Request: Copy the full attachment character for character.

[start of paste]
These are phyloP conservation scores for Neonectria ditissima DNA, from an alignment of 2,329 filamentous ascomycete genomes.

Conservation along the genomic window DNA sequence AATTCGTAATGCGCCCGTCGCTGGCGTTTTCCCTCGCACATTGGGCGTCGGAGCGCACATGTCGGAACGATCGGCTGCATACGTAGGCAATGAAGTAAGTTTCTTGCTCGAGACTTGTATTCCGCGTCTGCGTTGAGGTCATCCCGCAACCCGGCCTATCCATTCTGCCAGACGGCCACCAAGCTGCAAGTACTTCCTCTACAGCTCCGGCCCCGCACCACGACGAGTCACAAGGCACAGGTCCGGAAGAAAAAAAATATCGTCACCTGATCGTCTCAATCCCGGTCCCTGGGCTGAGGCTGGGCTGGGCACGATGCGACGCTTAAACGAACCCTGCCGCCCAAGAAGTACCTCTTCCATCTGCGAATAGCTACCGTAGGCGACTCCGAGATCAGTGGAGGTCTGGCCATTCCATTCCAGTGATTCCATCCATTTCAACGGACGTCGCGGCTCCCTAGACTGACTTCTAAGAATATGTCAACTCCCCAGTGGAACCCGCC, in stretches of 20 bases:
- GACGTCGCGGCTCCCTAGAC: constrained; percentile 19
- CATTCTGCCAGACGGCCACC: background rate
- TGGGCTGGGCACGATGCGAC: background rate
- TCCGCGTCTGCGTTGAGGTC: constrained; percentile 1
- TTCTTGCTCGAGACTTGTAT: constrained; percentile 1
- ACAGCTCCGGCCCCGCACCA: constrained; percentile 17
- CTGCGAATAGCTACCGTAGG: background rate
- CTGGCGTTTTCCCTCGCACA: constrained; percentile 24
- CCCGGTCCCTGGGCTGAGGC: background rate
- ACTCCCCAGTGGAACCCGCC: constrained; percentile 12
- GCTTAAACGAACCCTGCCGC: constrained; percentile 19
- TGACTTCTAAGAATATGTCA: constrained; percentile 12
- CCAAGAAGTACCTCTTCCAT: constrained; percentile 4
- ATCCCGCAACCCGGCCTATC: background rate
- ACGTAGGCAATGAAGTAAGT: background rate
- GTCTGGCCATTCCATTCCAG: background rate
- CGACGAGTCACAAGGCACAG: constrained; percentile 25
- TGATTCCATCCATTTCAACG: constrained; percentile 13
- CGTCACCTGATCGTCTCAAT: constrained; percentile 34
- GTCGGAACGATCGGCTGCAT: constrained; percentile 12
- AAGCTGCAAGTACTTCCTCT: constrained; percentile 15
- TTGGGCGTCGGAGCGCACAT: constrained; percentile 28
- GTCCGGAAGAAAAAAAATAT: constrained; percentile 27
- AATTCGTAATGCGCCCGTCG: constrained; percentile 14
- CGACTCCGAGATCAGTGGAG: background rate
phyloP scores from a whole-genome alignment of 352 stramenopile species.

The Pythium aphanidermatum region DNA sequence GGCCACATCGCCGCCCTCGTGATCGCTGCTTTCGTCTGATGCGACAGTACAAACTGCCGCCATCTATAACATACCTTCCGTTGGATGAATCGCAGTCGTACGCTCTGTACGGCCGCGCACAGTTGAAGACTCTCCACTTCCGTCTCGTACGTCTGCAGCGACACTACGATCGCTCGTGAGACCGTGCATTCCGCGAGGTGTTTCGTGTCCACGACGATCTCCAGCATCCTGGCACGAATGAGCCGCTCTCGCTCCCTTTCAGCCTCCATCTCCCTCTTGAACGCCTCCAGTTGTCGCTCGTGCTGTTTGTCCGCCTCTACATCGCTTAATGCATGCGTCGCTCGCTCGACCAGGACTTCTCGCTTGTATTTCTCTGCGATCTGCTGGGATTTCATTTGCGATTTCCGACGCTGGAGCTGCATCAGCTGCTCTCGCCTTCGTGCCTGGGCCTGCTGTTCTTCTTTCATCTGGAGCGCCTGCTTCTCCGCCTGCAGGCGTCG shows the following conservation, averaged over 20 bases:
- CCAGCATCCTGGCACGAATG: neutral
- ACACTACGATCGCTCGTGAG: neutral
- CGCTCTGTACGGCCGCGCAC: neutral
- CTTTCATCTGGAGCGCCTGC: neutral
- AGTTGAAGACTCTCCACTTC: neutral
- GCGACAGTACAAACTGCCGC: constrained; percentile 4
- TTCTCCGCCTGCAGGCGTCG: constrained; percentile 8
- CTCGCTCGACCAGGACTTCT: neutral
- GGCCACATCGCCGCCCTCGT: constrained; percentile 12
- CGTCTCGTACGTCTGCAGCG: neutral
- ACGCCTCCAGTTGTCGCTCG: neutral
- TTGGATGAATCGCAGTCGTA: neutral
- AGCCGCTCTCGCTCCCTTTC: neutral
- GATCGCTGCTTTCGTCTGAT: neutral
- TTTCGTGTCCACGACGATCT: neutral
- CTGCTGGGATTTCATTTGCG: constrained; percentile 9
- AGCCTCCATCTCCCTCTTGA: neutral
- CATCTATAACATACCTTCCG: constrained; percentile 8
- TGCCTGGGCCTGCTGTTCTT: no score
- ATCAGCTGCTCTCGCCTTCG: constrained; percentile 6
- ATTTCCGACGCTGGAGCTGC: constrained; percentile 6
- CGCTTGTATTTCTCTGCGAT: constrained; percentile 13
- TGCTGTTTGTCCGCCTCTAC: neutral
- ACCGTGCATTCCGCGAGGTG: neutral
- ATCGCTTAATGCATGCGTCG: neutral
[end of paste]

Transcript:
These are phyloP conservation scores for Neonectria ditissima DNA, from an alignment of 2,329 filamentous ascomycete genomes.

Conservation along the genomic window DNA sequence AATTCGTAATGCGCCCGTCGCTGGCGTTTTCCCTCGCACATTGGGCGTCGGAGCGCACATGTCGGAACGATCGGCTGCATACGTAGGCAATGAAGTAAGTTTCTTGCTCGAGACTTGTATTCCGCGTCTGCGTTGAGGTCATCCCGCAACCCGGCCTATCCATTCTGCCAGACGGCCACCAAGCTGCAAGTACTTCCTCTACAGCTCCGGCCCCGCACCACGACGAGTCACAAGGCACAGGTCCGGAAGAAAAAAAATATCGTCACCTGATCGTCTCAATCCCGGTCCCTGGGCTGAGGCTGGGCTGGGCACGATGCGACGCTTAAACGAACCCTGCCGCCCAAGAAGTACCTCTTCCATCTGCGAATAGCTACCGTAGGCGACTCCGAGATCAGTGGAGGTCTGGCCATTCCATTCCAGTGATTCCATCCATTTCAACGGACGTCGCGGCTCCCTAGACTGACTTCTAAGAATATGTCAACTCCCCAGTGGAACCCGCC, in stretches of 20 bases:
- GACGTCGCGGCTCCCTAGAC: constrained; percentile 19
- CATTCTGCCAGACGGCCACC: background rate
- TGGGCTGGGCACGATGCGAC: background rate
- TCCGCGTCTGCGTTGAGGTC: constrained; percentile 1
- TTCTTGCTCGAGACTTGTAT: constrained; percentile 1
- ACAGCTCCGGCCCCGCACCA: constrained; percentile 17
- CTGCGAATAGCTACCGTAGG: background rate
- CTGGCGTTTTCCCTCGCACA: constrained; percentile 24
- CCCGGTCCCTGGGCTGAGGC: background rate
- ACTCCCCAGTGGAACCCGCC: constrained; percentile 12
- GCTTAAACGAACCCTGCCGC: constrained; percentile 19
- TGACTTCTAAGAATATGTCA: constrained; percentile 12
- CCAAGAAGTACCTCTTCCAT: constrained; percentile 4
- ATCCCGCAACCCGGCCTATC: background rate
- ACGTAGGCAATGAAGTAAGT: background rate
- GTCTGGCCATTCCATTCCAG: background rate
- CGACGAGTCACAAGGCACAG: constrained; percentile 25
- TGATTCCATCCATTTCAACG: constrained; percentile 13
- CGTCACCTGATCGTCTCAAT: constrained; percentile 34
- GTCGGAACGATCGGCTGCAT: constrained; percentile 12
- AAGCTGCAAGTACTTCCTCT: constrained; percentile 15
- TTGGGCGTCGGAGCGCACAT: constrained; percentile 28
- GTCCGGAAGAAAAAAAATAT: constrained; percentile 27
- AATTCGTAATGCGCCCGTCG: constrained; percentile 14
- CGACTCCGAGATCAGTGGAG: background rate
phyloP scores from a whole-genome alignment of 352 stramenopile species.

The Pythium aphanidermatum region DNA sequence GGCCACATCGCCGCCCTCGTGATCGCTGCTTTCGTCTGATGCGACAGTACAAACTGCCGCCATCTATAACATACCTTCCGTTGGATGAATCGCAGTCGTACGCTCTGTACGGCCGCGCACAGTTGAAGACTCTCCACTTCCGTCTCGTACGTCTGCAGCGACACTACGATCGCTCGTGAGACCGTGCATTCCGCGAGGTGTTTCGTGTCCACGACGATCTCCAGCATCCTGGCACGAATGAGCCGCTCTCGCTCCCTTTCAGCCTCCATCTCCCTCTTGAACGCCTCCAGTTGTCGCTCGTGCTGTTTGTCCGCCTCTACATCGCTTAATGCATGCGTCGCTCGCTCGACCAGGACTTCTCGCTTGTATTTCTCTGCGATCTGCTGGGATTTCATTTGCGATTTCCGACGCTGGAGCTGCATCAGCTGCTCTCGCCTTCGTGCCTGGGCCTGCTGTTCTTCTTTCATCTGGAGCGCCTGCTTCTCCGCCTGCAGGCGTCG shows the following conservation, averaged over 20 bases:
- CCAGCATCCTGGCACGAATG: neutral
- ACACTACGATCGCTCGTGAG: neutral
- CGCTCTGTACGGCCGCGCAC: neutral
- CTTTCATCTGGAGCGCCTGC: neutral
- AGTTGAAGACTCTCCACTTC: neutral
- GCGACAGTACAAACTGCCGC: constrained; percentile 4
- TTCTCCGCCTGCAGGCGTCG: constrained; percentile 8
- CTCGCTCGACCAGGACTTCT: neutral
- GGCCACATCGCCGCCCTCGT: constrained; percentile 12
- CGTCTCGTACGTCTGCAGCG: neutral
- ACGCCTCCAGTTGTCGCTCG: neutral
- TTGGATGAATCGCAGTCGTA: neutral
- AGCCGCTCTCGCTCCCTTTC: neutral
- GATCGCTGCTTTCGTCTGAT: neutral
- TTTCGTGTCCACGACGATCT: neutral
- CTGCTGGGATTTCATTTGCG: constrained; percentile 9
- AGCCTCCATCTCCCTCTTGA: neutral
- CATCTATAACATACCTTCCG: constrained; percentile 8
- TGCCTGGGCCTGCTGTTCTT: no score
- ATCAGCTGCTCTCGCCTTCG: constrained; percentile 6
- ATTTCCGACGCTGGAGCTGC: constrained; percentile 6
- CGCTTGTATTTCTCTGCGAT: constrained; percentile 13
- TGCTGTTTGTCCGCCTCTAC: neutral
- ACCGTGCATTCCGCGAGGTG: neutral
- ATCGCTTAATGCATGCGTCG: neutral